When it comes to the list of the most unanswered questions of life, I would submit that death – or what happens after death – is on the top of the list. Some ask the question “what is the meaning of life”, but for me the answer to that question can be at least pursued while we still have breath in our lungs.
However the question about death is much less sure. Of course we have scriptures that lead us towards that answer, but ultimately we do not know. Yes, we have the hope and assurance that Jesus will take care of us after death. But, if we are really honest we are terrified of death.
The thing is, all other experiences in life we can find someone to help us understand what is to come. For instance, when we were pregnant with our son we could go to our parents or friends who had babies recently that would help us know what was to come.
But, death is different. We don’t really have anyone to tell us what is to come.
There is a scene in one of my favorite TV shows of all time, Scrubs, that deals with this issue. Two of the main characters, JD and Turk, forego a long held tradition to sit with a dying patient who has no family. The subtext of this episode is the five stages of grief and these guys are helping the old man through the stages of dying.
This is a powerful scene where JD and Turk help the man face his death. This scene is so powerful because it doesn’t really answer the questions about what is beyond. It just gives peace.
As we approach Easter in this journey through Lent, we have to look death straight in the face. We can’t get around it. But, we do so knowing that Jesus defeated death. We know that through his resurrection, we have the hope that death will not have the final word.
Join us this week in the Liturgy and our daily reflections as we approach Holy Week.
1 Six days before the Passover Jesus came to Bethany, the home of Lazarus, whom he had raised from the dead. 2 There they gave a dinner for him. Martha served, and Lazarus was one of those at the table with him. 3 Mary took a pound of costly perfume made of pure nard, anointed Jesus’ feet, and wiped them with her hair. The house was filled with the fragrance of the perfume. 4 But Judas Iscariot, one of his disciples (the one who was about to betray him), said, 5 “Why was this perfume not sold for three hundred denarii and the money given to the poor?” 6 (He said this not because he cared about the poor, but because he was a thief; he kept the common purse and used to steal what was put into it.) 7 Jesus said, “Leave her alone. She bought it so that she might keep it for the day of my burial. 8 You always have the poor with you, but you do not always have me.”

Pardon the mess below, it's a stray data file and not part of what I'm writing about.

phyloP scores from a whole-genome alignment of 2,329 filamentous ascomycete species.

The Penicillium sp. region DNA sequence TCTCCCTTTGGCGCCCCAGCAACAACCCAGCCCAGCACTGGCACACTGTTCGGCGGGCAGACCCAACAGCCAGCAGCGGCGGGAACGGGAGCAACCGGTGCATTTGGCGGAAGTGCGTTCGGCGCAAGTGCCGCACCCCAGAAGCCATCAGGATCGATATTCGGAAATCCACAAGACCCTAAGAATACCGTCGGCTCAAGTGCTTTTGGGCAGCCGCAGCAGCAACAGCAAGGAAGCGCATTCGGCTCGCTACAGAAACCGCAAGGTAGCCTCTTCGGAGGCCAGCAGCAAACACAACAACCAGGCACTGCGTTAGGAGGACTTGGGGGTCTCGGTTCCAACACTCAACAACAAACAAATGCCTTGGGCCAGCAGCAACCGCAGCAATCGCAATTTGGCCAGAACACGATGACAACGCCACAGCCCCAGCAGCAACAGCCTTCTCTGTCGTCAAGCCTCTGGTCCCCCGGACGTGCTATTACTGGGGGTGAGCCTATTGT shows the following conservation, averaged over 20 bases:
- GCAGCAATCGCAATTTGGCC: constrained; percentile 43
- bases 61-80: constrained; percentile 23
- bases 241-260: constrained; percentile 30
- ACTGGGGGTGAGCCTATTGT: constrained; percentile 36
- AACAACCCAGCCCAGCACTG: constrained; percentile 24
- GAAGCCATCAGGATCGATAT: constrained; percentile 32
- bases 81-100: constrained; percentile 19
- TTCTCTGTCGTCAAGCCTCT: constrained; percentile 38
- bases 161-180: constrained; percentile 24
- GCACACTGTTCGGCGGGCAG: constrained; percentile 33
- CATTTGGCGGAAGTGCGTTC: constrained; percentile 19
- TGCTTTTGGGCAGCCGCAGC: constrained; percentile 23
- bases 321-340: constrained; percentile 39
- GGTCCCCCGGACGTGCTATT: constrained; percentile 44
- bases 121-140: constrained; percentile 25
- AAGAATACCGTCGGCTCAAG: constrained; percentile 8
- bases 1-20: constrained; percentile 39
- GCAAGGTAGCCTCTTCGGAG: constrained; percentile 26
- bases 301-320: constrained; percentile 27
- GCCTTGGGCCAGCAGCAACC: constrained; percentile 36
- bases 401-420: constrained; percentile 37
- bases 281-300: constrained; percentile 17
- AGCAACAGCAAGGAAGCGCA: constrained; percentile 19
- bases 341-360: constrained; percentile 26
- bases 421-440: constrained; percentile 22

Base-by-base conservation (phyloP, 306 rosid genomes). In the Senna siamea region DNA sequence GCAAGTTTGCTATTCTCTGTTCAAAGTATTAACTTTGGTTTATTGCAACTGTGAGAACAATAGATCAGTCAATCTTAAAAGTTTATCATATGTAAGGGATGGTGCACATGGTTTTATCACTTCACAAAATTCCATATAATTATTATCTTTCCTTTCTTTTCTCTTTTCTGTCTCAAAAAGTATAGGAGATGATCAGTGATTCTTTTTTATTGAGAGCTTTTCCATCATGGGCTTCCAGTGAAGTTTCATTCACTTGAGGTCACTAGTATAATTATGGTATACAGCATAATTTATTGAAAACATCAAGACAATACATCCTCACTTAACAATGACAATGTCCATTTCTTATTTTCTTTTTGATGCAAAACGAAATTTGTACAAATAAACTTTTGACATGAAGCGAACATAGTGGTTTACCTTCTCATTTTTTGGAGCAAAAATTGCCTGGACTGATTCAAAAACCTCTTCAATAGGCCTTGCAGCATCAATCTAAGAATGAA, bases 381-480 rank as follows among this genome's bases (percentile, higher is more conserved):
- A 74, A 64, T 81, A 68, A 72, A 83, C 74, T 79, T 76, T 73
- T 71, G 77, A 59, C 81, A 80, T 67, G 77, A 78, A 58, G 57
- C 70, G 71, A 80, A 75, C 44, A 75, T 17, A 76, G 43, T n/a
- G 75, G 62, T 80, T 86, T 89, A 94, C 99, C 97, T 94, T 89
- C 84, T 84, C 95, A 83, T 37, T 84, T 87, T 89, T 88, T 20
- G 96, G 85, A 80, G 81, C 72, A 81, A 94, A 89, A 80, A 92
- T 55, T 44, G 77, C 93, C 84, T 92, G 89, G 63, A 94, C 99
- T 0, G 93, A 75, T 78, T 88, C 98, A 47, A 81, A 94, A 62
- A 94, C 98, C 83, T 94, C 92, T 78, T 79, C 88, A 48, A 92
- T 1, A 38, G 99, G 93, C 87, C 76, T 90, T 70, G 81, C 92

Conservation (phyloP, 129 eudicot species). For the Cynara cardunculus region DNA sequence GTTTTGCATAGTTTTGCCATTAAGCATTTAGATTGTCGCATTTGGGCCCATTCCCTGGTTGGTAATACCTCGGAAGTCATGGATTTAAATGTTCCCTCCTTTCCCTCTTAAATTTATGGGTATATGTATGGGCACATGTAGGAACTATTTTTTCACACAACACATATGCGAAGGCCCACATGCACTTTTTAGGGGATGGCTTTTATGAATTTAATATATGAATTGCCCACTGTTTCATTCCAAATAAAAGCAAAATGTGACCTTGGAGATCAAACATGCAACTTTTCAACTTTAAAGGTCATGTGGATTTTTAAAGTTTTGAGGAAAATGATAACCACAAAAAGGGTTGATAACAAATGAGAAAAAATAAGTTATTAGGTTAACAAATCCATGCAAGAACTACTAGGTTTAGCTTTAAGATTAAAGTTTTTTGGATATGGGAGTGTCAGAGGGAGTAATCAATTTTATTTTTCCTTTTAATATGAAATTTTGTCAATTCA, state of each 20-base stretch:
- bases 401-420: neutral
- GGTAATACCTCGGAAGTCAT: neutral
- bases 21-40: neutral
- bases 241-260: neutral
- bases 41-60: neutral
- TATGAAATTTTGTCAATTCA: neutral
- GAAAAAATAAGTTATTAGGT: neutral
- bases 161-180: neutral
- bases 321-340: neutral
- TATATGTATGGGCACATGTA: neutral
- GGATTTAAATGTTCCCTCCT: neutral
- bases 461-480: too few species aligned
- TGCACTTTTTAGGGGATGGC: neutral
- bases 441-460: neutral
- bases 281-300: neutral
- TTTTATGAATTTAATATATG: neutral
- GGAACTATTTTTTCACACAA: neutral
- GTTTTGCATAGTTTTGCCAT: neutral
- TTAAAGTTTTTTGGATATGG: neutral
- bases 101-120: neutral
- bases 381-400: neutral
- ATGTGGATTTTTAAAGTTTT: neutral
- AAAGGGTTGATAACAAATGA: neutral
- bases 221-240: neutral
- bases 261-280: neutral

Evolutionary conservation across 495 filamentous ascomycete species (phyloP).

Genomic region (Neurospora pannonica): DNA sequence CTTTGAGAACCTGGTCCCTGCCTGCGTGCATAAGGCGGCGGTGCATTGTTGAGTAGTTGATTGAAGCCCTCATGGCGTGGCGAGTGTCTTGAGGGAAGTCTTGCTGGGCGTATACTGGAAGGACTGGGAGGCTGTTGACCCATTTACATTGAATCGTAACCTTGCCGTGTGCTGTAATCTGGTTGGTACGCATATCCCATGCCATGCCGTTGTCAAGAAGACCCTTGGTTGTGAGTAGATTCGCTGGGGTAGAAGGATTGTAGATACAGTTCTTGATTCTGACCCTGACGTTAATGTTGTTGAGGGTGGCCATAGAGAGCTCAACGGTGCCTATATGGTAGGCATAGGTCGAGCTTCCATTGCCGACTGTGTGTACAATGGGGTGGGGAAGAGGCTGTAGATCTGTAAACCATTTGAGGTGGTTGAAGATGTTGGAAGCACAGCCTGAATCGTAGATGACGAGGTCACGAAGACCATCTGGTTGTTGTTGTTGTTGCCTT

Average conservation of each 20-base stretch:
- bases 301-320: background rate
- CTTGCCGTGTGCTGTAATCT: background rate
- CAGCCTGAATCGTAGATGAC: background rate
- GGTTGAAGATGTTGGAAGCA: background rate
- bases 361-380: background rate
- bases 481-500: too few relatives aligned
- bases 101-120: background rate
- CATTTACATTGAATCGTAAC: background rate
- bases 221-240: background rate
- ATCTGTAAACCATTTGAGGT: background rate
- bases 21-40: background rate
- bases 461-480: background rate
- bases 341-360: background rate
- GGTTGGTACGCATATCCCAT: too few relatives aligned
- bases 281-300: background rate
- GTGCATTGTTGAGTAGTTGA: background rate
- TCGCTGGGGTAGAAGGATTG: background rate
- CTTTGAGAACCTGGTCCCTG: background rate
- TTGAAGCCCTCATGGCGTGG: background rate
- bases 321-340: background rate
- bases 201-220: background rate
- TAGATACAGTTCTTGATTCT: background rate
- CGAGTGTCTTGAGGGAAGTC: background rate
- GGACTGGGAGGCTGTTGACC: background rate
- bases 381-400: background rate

16 Thus says the Lord, who makes a way in the sea, a path in the mighty waters, 17 who brings out chariot and horse, army and warrior; they lie down, they cannot rise, they are extinguished, quenched like a wick: 18 Do not remember the former things, or consider the things of old. 19 I am about to do a new thing; now it springs forth, do you not perceive it? I will make a way in the wilderness and rivers in the desert. 20 The wild animals will honor me, the jackals and the ostriches; for I give water in the wilderness, rivers in the desert, to give drink to my chosen people, 21 the people whom I formed for myself so that they might declare my praise.
1 When the Lord restored the fortunes of Zion, we were like those who dream. 2 Then our mouth was filled with laughter, and our tongue with shouts of joy; then it was said among the nations, “The Lord has done great things for them.” 3 The Lord has done great things for us, and we rejoiced. 4 Restore our fortunes, O Lord, like the watercourses in the Negeb. 5 May those who sow in tears reap with shouts of joy. 6 Those who go out weeping, bearing the seed for sowing, shall come home with shouts of joy, carrying their sheaves.
4 If anyone else has reason to be confident in the flesh, I have more: 5 circumcised on the eighth day, a member of the people of Israel, of the tribe of Benjamin, a Hebrew born of Hebrews; as to the law, a Pharisee; 6 as to zeal, a persecutor of the church; as to righteousness under the law, blameless. 7 Yet whatever gains I had, these I have come to regard as loss because of Christ. 8 More than that, I regard everything as loss because of the surpassing value of knowing Christ Jesus my Lord. For his sake I have suffered the loss of all things, and I regard them as rubbish, in order that I may gain Christ 9 and be found in him, not having a righteousness of my own that comes from the law, but one that comes through faith in Christ, the righteousness from God based on faith. 10 I want to know Christ and the power of his resurrection and the sharing of his sufferings by becoming like him in his death, 11 if somehow I may attain the resurrection from the dead. 12 Not that I have already obtained this or have already reached the goal; but I press on to make it my own, because Christ Jesus has made me his own. 13 Beloved, I do not consider that I have made it my own; but this one thing I do: forgetting what lies behind and straining forward to what lies ahead, 14 I press on toward the goal for the prize of the heavenly call of God in Christ Jesus.
Lord, I am a broken person wasting away
Each breath I take, I come that much closer
Closer to breathing no more, closer to death
God, help me to face the unknown
Help me to trust in the power of your Son
Death will not have the final word.
Let your words be life in my dead bones
Raise me up as I face my own brokenness today